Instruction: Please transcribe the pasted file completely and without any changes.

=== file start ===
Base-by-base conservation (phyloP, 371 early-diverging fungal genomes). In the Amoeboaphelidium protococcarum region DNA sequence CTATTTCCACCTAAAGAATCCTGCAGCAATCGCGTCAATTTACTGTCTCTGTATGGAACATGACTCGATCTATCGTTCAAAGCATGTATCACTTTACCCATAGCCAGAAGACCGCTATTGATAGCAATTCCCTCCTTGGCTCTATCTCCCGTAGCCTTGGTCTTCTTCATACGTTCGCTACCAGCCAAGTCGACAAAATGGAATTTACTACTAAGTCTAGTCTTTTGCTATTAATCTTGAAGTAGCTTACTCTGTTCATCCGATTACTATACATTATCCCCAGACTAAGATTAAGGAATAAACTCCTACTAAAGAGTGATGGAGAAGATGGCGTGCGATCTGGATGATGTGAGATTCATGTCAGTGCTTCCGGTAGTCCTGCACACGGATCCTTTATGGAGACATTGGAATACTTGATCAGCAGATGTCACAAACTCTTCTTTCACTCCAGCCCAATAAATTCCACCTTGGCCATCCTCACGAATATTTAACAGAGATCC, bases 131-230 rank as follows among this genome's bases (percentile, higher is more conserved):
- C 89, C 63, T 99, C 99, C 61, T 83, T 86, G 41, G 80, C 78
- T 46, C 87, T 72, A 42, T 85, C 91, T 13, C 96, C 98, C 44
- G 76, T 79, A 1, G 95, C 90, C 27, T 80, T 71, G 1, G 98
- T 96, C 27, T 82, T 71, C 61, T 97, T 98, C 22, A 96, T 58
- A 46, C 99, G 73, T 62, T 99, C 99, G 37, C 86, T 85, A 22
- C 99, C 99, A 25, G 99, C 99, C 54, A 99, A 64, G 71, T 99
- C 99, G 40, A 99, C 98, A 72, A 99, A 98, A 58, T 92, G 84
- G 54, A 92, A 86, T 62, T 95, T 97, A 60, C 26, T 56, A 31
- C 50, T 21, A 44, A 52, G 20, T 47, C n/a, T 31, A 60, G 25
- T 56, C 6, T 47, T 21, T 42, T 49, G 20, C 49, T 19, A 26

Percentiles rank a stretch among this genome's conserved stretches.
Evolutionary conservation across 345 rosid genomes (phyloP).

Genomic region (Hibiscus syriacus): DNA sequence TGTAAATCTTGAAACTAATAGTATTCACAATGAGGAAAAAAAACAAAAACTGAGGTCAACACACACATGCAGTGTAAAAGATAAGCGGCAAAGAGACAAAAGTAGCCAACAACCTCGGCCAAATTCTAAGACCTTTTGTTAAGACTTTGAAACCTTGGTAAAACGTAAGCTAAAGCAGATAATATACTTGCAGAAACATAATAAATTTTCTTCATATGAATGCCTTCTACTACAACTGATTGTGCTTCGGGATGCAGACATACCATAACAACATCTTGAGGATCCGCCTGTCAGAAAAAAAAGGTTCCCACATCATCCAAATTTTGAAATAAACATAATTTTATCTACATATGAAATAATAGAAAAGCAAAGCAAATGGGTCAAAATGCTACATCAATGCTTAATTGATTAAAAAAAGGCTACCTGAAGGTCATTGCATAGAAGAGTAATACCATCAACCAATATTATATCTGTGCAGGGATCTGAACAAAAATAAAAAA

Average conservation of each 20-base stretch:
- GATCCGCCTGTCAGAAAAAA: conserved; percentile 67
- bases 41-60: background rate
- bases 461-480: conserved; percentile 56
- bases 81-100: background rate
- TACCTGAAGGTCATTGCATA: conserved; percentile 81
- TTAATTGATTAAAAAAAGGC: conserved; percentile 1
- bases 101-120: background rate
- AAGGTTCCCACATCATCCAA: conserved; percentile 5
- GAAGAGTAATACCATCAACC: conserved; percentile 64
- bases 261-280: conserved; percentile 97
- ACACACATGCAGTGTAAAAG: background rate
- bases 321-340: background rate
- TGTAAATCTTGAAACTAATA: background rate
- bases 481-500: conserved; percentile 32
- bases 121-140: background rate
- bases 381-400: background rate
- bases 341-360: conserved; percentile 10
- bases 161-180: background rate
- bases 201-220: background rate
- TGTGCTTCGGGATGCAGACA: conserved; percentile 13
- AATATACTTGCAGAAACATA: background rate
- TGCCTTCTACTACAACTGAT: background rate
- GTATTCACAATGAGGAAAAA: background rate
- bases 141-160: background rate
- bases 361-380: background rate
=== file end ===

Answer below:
Base-by-base conservation (phyloP, 371 early-diverging fungal genomes). In the Amoeboaphelidium protococcarum region DNA sequence CTATTTCCACCTAAAGAATCCTGCAGCAATCGCGTCAATTTACTGTCTCTGTATGGAACATGACTCGATCTATCGTTCAAAGCATGTATCACTTTACCCATAGCCAGAAGACCGCTATTGATAGCAATTCCCTCCTTGGCTCTATCTCCCGTAGCCTTGGTCTTCTTCATACGTTCGCTACCAGCCAAGTCGACAAAATGGAATTTACTACTAAGTCTAGTCTTTTGCTATTAATCTTGAAGTAGCTTACTCTGTTCATCCGATTACTATACATTATCCCCAGACTAAGATTAAGGAATAAACTCCTACTAAAGAGTGATGGAGAAGATGGCGTGCGATCTGGATGATGTGAGATTCATGTCAGTGCTTCCGGTAGTCCTGCACACGGATCCTTTATGGAGACATTGGAATACTTGATCAGCAGATGTCACAAACTCTTCTTTCACTCCAGCCCAATAAATTCCACCTTGGCCATCCTCACGAATATTTAACAGAGATCC, bases 131-230 rank as follows among this genome's bases (percentile, higher is more conserved):
- C 89, C 63, T 99, C 99, C 61, T 83, T 86, G 41, G 80, C 78
- T 46, C 87, T 72, A 42, T 85, C 91, T 13, C 96, C 98, C 44
- G 76, T 79, A 1, G 95, C 90, C 27, T 80, T 71, G 1, G 98
- T 96, C 27, T 82, T 71, C 61, T 97, T 98, C 22, A 96, T 58
- A 46, C 99, G 73, T 62, T 99, C 99, G 37, C 86, T 85, A 22
- C 99, C 99, A 25, G 99, C 99, C 54, A 99, A 64, G 71, T 99
- C 99, G 40, A 99, C 98, A 72, A 99, A 98, A 58, T 92, G 84
- G 54, A 92, A 86, T 62, T 95, T 97, A 60, C 26, T 56, A 31
- C 50, T 21, A 44, A 52, G 20, T 47, C n/a, T 31, A 60, G 25
- T 56, C 6, T 47, T 21, T 42, T 49, G 20, C 49, T 19, A 26

Percentiles rank a stretch among this genome's conserved stretches.
Evolutionary conservation across 345 rosid genomes (phyloP).

Genomic region (Hibiscus syriacus): DNA sequence TGTAAATCTTGAAACTAATAGTATTCACAATGAGGAAAAAAAACAAAAACTGAGGTCAACACACACATGCAGTGTAAAAGATAAGCGGCAAAGAGACAAAAGTAGCCAACAACCTCGGCCAAATTCTAAGACCTTTTGTTAAGACTTTGAAACCTTGGTAAAACGTAAGCTAAAGCAGATAATATACTTGCAGAAACATAATAAATTTTCTTCATATGAATGCCTTCTACTACAACTGATTGTGCTTCGGGATGCAGACATACCATAACAACATCTTGAGGATCCGCCTGTCAGAAAAAAAAGGTTCCCACATCATCCAAATTTTGAAATAAACATAATTTTATCTACATATGAAATAATAGAAAAGCAAAGCAAATGGGTCAAAATGCTACATCAATGCTTAATTGATTAAAAAAAGGCTACCTGAAGGTCATTGCATAGAAGAGTAATACCATCAACCAATATTATATCTGTGCAGGGATCTGAACAAAAATAAAAAA

Average conservation of each 20-base stretch:
- GATCCGCCTGTCAGAAAAAA: conserved; percentile 67
- bases 41-60: background rate
- bases 461-480: conserved; percentile 56
- bases 81-100: background rate
- TACCTGAAGGTCATTGCATA: conserved; percentile 81
- TTAATTGATTAAAAAAAGGC: conserved; percentile 1
- bases 101-120: background rate
- AAGGTTCCCACATCATCCAA: conserved; percentile 5
- GAAGAGTAATACCATCAACC: conserved; percentile 64
- bases 261-280: conserved; percentile 97
- ACACACATGCAGTGTAAAAG: background rate
- bases 321-340: background rate
- TGTAAATCTTGAAACTAATA: background rate
- bases 481-500: conserved; percentile 32
- bases 121-140: background rate
- bases 381-400: background rate
- bases 341-360: conserved; percentile 10
- bases 161-180: background rate
- bases 201-220: background rate
- TGTGCTTCGGGATGCAGACA: conserved; percentile 13
- AATATACTTGCAGAAACATA: background rate
- TGCCTTCTACTACAACTGAT: background rate
- GTATTCACAATGAGGAAAAA: background rate
- bases 141-160: background rate
- bases 361-380: background rate